We’ve always talked about hiring new remote team members. However, there’s an equally important aspect that also deserves attention: employee termination.
I know you probably don’t like to talk about letting go of your employees and that’s understandable. Terminations can be complicated AND expensive. But just like onboarding, it’s an inevitable stage of the employment cycle.
However, it should be a last resort rather than your first course of action. Should you and your employee go through a rough patch, termination isn’t necessarily the best way to resolve it. There are still ways to avoid such an outcome. Let’s take a look.
Clear Communication From Day One
Effective communication can do wonders for your business, especially within your team. And one of the ways to cultivate this is to inform each member of your expectations and goals from the moment they join the company.
Working remotely can be isolating, especially if you’re still new to the company and don’t know anyone yet. Because of this, your employee might find it difficult to reach out and clarify things. Hence, it helps to be proactive by being as clear and straightforward about their roles and deliverables early on.
Lastly, always be vocal about your objective for every project, but do give your team members enough leeway to do things their way.
Oh, and don’t forget to turn on your camera when you meet them on their first virtual day at work. It’s always nice to put faces to names, after all.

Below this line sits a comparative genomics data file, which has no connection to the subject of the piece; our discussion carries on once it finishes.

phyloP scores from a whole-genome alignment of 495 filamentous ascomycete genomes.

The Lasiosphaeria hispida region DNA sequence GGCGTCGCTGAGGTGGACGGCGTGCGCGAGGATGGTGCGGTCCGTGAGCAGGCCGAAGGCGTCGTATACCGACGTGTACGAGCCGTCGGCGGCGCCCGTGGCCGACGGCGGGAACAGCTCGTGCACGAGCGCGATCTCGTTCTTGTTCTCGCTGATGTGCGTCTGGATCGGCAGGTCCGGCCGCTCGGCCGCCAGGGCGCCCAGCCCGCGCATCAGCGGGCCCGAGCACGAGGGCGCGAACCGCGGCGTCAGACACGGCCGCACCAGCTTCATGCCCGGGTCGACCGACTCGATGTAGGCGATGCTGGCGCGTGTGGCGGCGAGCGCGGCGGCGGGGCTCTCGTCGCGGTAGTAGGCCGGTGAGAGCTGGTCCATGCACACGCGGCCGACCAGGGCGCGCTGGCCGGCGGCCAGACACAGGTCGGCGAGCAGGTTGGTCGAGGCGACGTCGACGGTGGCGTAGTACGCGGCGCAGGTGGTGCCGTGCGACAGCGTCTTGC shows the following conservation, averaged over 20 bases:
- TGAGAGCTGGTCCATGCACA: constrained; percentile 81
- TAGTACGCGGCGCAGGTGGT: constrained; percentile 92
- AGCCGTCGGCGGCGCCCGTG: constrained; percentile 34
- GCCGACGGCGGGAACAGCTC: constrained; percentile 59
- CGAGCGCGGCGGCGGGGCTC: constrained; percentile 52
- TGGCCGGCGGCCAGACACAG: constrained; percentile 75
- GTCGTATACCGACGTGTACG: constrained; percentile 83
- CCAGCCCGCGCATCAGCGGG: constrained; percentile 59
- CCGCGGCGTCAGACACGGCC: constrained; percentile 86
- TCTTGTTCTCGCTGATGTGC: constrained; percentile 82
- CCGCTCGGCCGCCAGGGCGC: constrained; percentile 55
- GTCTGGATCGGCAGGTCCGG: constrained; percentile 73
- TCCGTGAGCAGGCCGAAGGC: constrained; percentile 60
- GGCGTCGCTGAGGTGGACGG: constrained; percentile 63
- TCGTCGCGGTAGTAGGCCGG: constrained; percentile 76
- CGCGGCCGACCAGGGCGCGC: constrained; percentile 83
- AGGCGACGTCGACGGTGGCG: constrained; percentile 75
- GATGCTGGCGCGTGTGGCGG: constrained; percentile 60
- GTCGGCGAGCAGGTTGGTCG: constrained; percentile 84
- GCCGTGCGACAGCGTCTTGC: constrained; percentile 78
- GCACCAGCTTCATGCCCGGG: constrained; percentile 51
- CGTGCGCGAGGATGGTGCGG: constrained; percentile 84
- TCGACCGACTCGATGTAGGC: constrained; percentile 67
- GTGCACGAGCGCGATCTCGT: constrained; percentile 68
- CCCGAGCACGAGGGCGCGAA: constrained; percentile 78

Always Honor Employee Contributions
Genuine appreciation goes a long way, especially for employees who are working remotely. Since you can’t pat them on the back or shake their hand, be sure to give them a few simple words of appreciation and recognition.
Although your employees earn a living when they join your company, they’re also investing their time and effort to help grow your business. And if they do that well, there’s no reason not to tell them so.
Employees who feel appreciated tend to stay loyal and dedicated to a company. Thus, always take time to honor your hardworking employees. And if you have the budget for it, you may want to add some monetary rewards too.
Include Remote Work in Performance Reviews
Remote work is real work. Many employers tend to have separate performance reviews for office-based workers and their WFH counterparts. However, this shouldn’t be the case.
The nature of work has greatly evolved and we have seen how remote work has enabled businesses to survive and even thrive in the midst of a global pandemic. This just goes to show that employee contributions go beyond the traditional office setting.
When employees feel that their work matters, they are more likely to do well. Including remote workers in your performance reviews will make these more inclusive. Furthermore, they’ll help your employees evaluate their own work and see which areas they can further improve.
You can prevent unnecessary terminations with these tips. However, no matter how good of a leader you are, there will come a time when you’ll realise a member is no longer a good fit for the team and that’s okay. The remote workforce is broad, especially if you know where to look. *wink* *wink*
Remote Staff has been providing Australian SMEs and entrepreneurs like you with skilled remote workers from the Philippines since 2007. On top of that, we also assist with the onboarding process. So whether you just started looking or are trying to fill in a recently vacated remote work position, we have the right person for you.